(Reuters) - Loblaw Cos Ltd, Canada’s largest food retailer, said it would soon announce more actions in the wake of the collapse of a building in Bangladesh where some of its “Joe Fresh” garments were manufactured.
More than 400 people died in the collapse of the illegally constructed building in Dhaka, which housed a number of apparel factories.
“I am deeply shaken by the event. Our hearts and prayers continue to go out to those who were injured, to all the families who have lost loved ones,” Executive Chairman Galen Weston said on a conference call.
“We have taken action to address the situation including the announcement of a fund to provide relief to the victims of this tragedy. There is more we will do and we will make that public over the next few days.”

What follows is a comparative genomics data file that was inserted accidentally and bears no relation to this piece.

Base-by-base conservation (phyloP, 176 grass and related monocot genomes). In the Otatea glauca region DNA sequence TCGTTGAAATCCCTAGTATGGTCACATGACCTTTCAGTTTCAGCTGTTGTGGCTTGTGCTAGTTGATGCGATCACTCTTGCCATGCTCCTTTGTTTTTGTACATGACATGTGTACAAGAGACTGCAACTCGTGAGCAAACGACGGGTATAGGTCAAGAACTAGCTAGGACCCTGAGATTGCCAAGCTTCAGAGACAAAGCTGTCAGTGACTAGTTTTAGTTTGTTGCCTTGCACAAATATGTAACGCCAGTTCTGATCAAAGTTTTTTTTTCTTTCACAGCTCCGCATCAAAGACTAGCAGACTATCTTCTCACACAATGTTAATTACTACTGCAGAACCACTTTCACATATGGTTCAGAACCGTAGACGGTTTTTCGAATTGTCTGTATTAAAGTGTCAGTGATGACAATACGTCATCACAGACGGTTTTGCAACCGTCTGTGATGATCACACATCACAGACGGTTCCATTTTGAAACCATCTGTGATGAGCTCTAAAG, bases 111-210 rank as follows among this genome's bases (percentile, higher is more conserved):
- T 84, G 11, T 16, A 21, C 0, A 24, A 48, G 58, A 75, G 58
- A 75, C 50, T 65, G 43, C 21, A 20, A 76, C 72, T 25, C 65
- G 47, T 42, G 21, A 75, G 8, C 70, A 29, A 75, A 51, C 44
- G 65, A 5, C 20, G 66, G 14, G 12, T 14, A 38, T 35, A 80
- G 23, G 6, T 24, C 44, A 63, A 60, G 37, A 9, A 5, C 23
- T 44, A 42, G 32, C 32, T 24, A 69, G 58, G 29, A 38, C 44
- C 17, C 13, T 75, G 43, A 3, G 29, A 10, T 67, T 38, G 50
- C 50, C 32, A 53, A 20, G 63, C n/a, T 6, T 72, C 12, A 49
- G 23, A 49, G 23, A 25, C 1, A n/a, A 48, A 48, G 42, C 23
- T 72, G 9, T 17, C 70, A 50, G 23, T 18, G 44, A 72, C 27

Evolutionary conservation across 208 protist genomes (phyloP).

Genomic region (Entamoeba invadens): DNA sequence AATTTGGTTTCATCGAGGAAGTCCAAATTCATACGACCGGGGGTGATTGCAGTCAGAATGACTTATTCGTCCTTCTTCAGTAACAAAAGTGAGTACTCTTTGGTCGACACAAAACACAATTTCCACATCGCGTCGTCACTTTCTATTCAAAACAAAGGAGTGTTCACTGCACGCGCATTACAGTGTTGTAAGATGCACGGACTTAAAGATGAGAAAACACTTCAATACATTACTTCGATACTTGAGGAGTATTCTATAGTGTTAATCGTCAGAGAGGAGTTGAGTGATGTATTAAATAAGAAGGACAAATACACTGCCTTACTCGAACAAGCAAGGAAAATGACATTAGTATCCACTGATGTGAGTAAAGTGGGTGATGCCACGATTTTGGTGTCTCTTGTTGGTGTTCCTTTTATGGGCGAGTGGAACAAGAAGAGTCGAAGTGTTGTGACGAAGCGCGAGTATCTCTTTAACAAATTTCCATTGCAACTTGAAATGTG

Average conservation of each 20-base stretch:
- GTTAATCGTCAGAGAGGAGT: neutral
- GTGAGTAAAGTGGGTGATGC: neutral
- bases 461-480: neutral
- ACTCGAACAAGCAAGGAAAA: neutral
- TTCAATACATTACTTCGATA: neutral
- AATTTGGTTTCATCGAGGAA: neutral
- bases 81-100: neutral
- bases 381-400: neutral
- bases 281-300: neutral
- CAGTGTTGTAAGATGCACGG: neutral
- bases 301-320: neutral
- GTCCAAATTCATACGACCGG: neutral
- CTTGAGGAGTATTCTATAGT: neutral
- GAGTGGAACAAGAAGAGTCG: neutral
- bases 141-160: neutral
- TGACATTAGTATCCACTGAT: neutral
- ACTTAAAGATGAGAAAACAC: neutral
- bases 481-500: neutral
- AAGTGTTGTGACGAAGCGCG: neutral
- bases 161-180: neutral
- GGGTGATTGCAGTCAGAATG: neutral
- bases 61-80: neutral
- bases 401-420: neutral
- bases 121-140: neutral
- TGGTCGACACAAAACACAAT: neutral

He did not specify what further measures Loblaw would take.
Loblaw is majority-owned by George Weston Ltd, which is controlled by the Weston family.
Loblaw, along with some other retailers supplied from the collapsed building, has offered to compensate families of victims of the tragedy.
“This is an evolving situation that we need to be very close to,” Loblaw President Vicente Trius said on the call.
The Joe Fresh clothing line, launched in 2006, represents a key part of Loblaw’s growth strategy.
Following a private emergency meeting of Canadian retailers, the Retail Council of Canada said on Tuesday it would develop a new set of trade guidelines.
Reporting by Bhaswati Mukhopadhyay; Writing by Rodney Joyce